Soft Coated Wheaten Terrier
The Wheaten Terrier is a medium-sized dog with a distinctive silky, gently curling coat that gives a natural, unfussy look. This dog has a very distinctive coat – described as being the warm colour of ripening wheat. Adult male Wheaten Terriers measure about 46-49cm and weigh about 16-20.5kg. Adult females should be slightly less.
- Category size: Medium
- Grooming requirements: More than once a week
- Shedding: None
- Allergies: Yes
- Noise: Not too noisy
- Dog Group Kennel Club: Terrier
- Alone: 1 to 3 hours
- Other pets: Medium
- Stability as a guard: Medium
The Irish farmer's answer to vermin problems, the Soft-Coated Wheaten Terrier, bred and developed for over two hundred years, is a good ratter and an excellent farm dog. Soft Coated Wheaten Terrier dog breeds were first recognised by the Irish Kennel Club in the late 1930s and by the UK Kennel Club in the early 1940s. The Soft Coated Wheaten Terrier is the oldest native Terrier of Ireland and is proof that the Irish breeding talent does not begin and end with racehorses.
Soft Coated Wheaten Terriers have strong personalities and a sense of fun. As long as they are included in everything you do, they will prove trustworthy companions. They will keep you on your toes by occasionally misbehaving, but are generally high-spirited in the nicest possible way. They are quick to learn, but, like most terriers, they can be stubborn.
The Soft-Coated Wheaten Terrier is generally a healthy breed but there are a number of inherited conditions they can suffer from. The main ones are a particular type of inherited kidney disease and gastrointestinal disease. They are also prone to allergic skin disease.
Soft-Coated Wheaten Terriers are active dogs that need sufficient exercise or they can become somewhat unruly indoors. An hour daily should be considered the daily minimum for an adult Wheaten – though more would be preferable if you can offer it.
Your dog's diet needs to have the right balance of all the main nutrient groups including a constant supply of fresh water. It's important to conduct regular body condition scores to ensure you keep your dog in ideal shape and remember to feed him at least twice daily and in accordance with the feeding guidelines of his particular food.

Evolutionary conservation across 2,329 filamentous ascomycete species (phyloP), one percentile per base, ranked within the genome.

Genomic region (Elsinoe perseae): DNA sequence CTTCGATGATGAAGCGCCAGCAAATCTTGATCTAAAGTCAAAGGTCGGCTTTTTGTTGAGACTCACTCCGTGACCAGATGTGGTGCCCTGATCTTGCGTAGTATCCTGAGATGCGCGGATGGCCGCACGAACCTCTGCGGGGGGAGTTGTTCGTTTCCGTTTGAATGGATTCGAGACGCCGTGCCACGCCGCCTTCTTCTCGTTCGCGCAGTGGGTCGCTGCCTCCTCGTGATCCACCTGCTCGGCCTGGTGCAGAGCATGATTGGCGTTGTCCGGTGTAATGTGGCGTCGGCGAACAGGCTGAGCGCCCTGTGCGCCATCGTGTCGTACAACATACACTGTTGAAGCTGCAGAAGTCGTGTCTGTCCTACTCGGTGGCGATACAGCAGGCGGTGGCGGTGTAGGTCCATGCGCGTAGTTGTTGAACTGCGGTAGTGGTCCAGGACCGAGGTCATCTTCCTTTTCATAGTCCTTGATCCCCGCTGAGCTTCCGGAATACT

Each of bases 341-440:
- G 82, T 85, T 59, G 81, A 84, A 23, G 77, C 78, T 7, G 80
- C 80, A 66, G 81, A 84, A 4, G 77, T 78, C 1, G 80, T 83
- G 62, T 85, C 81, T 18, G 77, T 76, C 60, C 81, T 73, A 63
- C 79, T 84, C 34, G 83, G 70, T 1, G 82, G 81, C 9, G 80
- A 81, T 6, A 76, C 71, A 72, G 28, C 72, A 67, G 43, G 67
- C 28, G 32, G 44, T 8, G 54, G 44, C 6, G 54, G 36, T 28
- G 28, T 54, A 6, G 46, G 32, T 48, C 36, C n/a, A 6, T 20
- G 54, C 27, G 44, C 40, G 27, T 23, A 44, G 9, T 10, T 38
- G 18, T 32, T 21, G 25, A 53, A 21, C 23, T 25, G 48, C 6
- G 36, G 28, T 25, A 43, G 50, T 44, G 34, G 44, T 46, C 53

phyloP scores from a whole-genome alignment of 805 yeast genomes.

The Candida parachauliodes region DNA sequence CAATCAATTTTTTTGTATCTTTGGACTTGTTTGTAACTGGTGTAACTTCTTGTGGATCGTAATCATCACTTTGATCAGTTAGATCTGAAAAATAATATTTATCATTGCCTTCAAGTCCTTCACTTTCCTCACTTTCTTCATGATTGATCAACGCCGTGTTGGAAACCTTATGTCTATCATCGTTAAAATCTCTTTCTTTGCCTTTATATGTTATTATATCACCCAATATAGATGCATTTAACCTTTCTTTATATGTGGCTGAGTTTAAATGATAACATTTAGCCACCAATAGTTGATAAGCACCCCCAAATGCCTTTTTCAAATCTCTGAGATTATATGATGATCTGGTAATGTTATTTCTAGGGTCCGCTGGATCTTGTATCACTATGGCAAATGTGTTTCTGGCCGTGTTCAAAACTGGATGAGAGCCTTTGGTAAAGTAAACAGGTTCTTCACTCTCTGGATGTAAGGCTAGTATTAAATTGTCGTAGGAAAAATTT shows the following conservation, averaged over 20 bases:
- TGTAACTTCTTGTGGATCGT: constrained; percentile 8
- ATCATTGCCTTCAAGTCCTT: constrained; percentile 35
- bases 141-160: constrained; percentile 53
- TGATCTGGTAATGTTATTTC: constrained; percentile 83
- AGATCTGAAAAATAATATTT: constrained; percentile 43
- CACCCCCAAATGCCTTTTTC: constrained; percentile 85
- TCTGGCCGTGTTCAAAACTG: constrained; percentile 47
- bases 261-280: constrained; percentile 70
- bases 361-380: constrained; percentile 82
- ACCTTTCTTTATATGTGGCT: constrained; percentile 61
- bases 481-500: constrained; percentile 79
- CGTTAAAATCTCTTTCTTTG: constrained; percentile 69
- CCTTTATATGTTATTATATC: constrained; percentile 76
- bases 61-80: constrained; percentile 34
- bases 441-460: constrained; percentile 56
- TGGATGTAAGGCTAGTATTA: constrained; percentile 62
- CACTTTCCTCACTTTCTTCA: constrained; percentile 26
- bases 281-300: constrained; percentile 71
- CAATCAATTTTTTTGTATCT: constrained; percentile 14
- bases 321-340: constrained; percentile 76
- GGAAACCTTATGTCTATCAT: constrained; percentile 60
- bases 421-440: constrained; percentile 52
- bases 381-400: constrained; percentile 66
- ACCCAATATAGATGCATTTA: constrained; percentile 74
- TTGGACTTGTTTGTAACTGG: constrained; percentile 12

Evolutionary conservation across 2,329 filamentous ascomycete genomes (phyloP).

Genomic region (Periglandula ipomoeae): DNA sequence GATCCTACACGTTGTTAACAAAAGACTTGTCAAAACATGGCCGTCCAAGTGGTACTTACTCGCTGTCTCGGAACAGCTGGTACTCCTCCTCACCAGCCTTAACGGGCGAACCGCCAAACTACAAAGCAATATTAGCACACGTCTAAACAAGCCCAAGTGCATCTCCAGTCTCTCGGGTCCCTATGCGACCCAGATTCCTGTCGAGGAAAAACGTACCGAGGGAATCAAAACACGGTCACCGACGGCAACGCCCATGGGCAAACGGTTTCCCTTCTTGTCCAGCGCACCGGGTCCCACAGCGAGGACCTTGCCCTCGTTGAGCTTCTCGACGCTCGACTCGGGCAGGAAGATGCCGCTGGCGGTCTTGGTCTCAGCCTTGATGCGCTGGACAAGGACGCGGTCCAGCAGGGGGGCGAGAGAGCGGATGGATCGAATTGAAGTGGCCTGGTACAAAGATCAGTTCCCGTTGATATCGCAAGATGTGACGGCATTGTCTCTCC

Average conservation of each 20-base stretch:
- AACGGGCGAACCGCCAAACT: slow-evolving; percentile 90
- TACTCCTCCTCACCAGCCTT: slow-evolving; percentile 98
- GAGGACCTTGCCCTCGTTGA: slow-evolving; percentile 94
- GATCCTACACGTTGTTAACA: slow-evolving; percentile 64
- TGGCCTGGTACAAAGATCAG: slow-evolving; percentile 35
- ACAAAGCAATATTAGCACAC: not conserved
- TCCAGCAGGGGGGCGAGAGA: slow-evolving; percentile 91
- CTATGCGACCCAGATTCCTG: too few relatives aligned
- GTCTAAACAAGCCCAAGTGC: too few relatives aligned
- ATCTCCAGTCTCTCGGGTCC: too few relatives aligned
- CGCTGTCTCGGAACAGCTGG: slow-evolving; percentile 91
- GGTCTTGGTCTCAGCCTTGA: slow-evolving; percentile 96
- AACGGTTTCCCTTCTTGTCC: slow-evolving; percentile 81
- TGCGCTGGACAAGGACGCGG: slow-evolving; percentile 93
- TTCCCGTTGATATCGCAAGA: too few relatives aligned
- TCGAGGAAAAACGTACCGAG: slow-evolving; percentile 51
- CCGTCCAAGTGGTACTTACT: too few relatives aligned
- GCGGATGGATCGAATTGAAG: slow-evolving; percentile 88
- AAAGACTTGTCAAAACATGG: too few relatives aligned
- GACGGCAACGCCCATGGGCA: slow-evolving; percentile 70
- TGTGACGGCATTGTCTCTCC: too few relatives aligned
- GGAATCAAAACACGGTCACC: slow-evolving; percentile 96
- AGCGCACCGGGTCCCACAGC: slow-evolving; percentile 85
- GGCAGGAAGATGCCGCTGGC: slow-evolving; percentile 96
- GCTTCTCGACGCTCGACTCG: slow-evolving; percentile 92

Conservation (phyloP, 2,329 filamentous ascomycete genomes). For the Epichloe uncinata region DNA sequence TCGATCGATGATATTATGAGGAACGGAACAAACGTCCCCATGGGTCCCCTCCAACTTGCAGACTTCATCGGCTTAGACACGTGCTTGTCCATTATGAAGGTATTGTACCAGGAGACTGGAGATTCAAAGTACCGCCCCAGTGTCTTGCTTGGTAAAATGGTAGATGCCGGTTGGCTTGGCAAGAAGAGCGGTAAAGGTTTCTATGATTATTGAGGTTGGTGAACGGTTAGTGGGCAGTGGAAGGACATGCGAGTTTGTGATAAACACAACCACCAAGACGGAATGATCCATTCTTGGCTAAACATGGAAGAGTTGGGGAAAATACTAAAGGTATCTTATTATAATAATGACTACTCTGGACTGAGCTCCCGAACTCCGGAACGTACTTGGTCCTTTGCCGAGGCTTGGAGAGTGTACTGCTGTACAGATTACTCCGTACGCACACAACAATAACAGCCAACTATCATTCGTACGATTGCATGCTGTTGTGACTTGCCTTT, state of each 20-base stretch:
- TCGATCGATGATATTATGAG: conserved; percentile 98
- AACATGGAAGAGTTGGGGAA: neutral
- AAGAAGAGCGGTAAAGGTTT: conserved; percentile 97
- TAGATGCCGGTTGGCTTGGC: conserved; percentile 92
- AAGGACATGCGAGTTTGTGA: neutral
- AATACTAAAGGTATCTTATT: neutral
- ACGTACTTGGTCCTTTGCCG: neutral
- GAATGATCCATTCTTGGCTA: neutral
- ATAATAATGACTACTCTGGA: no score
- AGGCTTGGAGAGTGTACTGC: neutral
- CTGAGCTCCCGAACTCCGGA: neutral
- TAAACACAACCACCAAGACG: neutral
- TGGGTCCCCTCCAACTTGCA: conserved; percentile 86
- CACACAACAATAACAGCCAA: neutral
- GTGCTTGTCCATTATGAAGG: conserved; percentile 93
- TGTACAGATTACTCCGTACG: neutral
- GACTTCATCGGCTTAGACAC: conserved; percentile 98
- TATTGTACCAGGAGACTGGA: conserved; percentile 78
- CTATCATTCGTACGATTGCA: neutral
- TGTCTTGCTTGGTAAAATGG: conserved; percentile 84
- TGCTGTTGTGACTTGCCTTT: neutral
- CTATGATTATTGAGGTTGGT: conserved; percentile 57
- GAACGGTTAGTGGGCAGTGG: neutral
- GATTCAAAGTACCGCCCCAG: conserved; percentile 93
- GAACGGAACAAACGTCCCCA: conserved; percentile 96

The non-shedding silky, gently curling coat will need to be groomed several times a week to keep it clean, shiny and tangle-free. Grooming needs will be greater between the ages of 7 to 24 months when the adult coat comes in.
Is this the right dog breed for you?
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What to Consider next
It is incredibly fulfilling to adopt a dog from an animal shelter or rescue organization. It often means offering them a second chance in life. There are many dogs waiting for a loving family, a forever home. Reputable centers will be very careful about matching the right people with the right dogs. Staff learns all they can about the dogs they take in, and will spend time getting to know you, your family and your lifestyle, before they match you with any of their dogs. They’ll also be happy to give you advice and answer any questions you might have before and after the adoption.
Finding a good breeder
If your heart is set on a pedigree puppy, then your best bet is to find a reputable breeder. Contact The Kennel Club or a breed-club secretary who may have a list of litters available, or should be able to put you in contact with breeders in your area. Try to choose a breeder who is part of the Kennel Club’s assured breeder scheme.Visit dog shows to meet breeders in person and inquire about availability of pups of your chosen breed.
Welcoming your dog home
Whether you’re bringing home a tiny puppy or rehoming an adult dog, this is a hugely exciting time for everyone. While you’re waiting for the big day you might need to distract yourself, so luckily there are a few things you need to sort out before you welcome your new arrival. Click here for more information